The purpose of this work was to evaluate the effect of flame-generated nucleation mode particles with an organic carbon structure on growth and apoptosis in immortalized human keratinocytes. In this study, cells were stimulated with nanoparticles collected from flames that produce only nucleation mode particles operating with a fuel:air mixture typical of low-emission combustion systems. Cytotoxicity as a function of particle concentration was monitored by fluorescence-activated cell sorting (FACS) analysis, and apoptosis was observed by FACS using DNA fragmentation and hypodiploidism and confirmed by annexin assay. A dose-dependent reduction in cell viability by apoptosis in incubation periods of 48 and 72 hours was observed with a statistically significant increase in apoptosis over controls for a dose larger than 7 μg/mL (1.4 μg/cm2). The results presented here may be relevant for understanding the association between exposure to traffic-generated particulate pollution and enhanced skin aging reported in epidemiology studies.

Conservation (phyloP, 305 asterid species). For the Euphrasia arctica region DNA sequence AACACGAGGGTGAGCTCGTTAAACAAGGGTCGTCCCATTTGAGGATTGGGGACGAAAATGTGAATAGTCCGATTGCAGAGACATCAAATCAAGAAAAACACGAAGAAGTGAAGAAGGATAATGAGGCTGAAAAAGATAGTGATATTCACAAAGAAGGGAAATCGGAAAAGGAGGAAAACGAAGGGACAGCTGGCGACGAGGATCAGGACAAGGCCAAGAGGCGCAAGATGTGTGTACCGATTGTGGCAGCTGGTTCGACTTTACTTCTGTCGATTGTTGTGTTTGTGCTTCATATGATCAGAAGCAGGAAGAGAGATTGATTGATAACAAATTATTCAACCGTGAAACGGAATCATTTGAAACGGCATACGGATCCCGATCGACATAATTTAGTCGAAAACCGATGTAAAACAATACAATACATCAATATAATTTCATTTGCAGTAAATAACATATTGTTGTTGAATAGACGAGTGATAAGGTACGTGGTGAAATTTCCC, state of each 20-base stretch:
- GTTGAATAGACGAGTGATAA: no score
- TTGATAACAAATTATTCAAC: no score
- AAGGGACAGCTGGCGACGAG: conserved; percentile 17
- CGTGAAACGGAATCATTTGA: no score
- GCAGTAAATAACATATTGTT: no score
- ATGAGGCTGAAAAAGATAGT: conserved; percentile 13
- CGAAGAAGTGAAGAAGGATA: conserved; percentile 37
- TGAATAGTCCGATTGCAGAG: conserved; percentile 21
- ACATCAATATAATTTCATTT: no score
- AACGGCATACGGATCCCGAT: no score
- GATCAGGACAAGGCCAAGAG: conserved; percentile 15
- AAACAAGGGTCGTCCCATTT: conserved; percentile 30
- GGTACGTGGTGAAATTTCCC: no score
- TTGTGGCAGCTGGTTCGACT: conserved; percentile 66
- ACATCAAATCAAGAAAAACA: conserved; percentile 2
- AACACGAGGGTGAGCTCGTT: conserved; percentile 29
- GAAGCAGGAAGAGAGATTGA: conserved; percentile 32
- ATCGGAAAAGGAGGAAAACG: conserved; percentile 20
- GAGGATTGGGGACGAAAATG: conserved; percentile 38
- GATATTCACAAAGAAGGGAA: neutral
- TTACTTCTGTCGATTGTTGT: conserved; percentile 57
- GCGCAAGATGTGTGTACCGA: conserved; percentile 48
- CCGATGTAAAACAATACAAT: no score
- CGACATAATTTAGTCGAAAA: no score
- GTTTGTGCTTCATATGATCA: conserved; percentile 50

- Combustion-generated organic nanoparticles
- Health effects
- Skin toxicity
ASJC Scopus subject areas
- Biomedical Engineering